Head south for a date with mahi-mahi.
By Jace Bauserman
Also known as a dolphinfish, the vibrantly colored mahi-mahi is a surface-dwelling game fish that puts up an amazing fight complete with aerial acrobatics. Oh, and when it comes to table fare, many regard the fish as the finest tasting in the Seven Seas.
If you’re looking to head south for some fun in the sun or live in an area close to where mahi-mahi swim, Captain Todd Jones has some sound advice.
“Now is a great time to catch mahi-mahi,” Jones said. “The great thing about these fish is the fact that they are just so beautiful and provide a lot of surface action. The fish range in size from two pounds up to 40 pounds, and they just photograph so well. You really get a lasting memory when you spend a day or two on the water. Plus, their white, flaky meat is simply amazing.
“When it comes to tactics, I really like to troll surface lures for these fish. They are very visual fish and you get a lot of surface strikes. You often see the hit, which adds a level of excitement. Some of my favorite lures to troll are a skirted cigar minnow or a ballyhoo. I also like to use light spinning gear and cast to these fish. We start looking for big grass patches. When we locate a grass patch, I like to throw some live bait out and see if we can pull some fish out from underneath the patch. Once we get into them, I like to throw Bomber feather jigs and Williamson metal jigs.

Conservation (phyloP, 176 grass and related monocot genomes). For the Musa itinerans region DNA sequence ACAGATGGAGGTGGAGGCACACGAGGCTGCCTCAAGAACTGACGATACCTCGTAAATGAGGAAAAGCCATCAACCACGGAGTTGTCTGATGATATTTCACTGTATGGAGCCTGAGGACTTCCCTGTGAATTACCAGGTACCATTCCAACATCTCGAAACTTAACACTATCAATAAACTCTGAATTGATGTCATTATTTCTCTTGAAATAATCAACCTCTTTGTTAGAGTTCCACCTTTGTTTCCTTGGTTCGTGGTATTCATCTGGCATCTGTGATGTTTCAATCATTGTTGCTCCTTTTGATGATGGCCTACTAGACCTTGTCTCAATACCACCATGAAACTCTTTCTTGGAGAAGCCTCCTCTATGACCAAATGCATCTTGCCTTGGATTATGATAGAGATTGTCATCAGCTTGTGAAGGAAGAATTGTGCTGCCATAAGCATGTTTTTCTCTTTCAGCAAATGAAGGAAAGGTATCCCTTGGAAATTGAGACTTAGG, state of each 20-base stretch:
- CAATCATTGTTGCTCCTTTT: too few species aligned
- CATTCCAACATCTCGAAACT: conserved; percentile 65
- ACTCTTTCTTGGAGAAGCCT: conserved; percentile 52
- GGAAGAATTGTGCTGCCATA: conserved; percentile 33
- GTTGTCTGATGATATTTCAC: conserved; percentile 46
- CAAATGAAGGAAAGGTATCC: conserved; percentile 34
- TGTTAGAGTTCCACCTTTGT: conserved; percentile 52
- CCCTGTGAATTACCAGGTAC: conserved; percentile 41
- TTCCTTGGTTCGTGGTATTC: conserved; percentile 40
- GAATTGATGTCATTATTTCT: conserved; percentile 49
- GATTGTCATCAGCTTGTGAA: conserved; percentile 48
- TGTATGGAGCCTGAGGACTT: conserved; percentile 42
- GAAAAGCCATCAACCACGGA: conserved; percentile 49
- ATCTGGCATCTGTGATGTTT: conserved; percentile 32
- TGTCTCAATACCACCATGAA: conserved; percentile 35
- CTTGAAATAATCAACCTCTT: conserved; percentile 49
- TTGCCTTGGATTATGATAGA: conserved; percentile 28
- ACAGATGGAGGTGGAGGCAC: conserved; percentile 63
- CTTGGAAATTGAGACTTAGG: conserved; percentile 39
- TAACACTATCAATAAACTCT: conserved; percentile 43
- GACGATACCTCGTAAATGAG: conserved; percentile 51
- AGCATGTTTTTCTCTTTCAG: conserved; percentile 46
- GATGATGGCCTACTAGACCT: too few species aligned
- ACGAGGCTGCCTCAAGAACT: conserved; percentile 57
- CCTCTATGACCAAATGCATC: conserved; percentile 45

“These grass patches are made up of Sargassum Weed. This stuff comes floating out of the Atlantic and makes its way into the gulf. An entire ecosystem will thrive in these grass patches. There will be bait fish, shrimp, crabs, microorganism and, of course, your apex predators. The grass gets really thick, which offers the bait fish cover.”
Jones recommends, especially for the traveling angler, booking a guide for a few days if you decide to make a trip.
“You’re on vacation. You don’t want to trailer your boat and all your gear all the way down here. For the amount you spend hauling your boat, you could come out and fish with me for a few days. Plus, a good guide will know the water and what the fish are doing. You can just relax and enjoy the trip.”
When it comes to his Lakewood case of choice, Jones leans on the A064 Medium Saltwater Case.
“This thing holds a lot of lures and it has mesh on the top and on the bottom. Salt can be hard on lures and the like, and this case allows me, because of the mesh design, to rinse my lures off with fresh water at the end of each trip. It’s a great case and serves my purposes well.”
If you’re looking for a salt water adventure, give Captain Todd Jones a call at (850) 819-5829.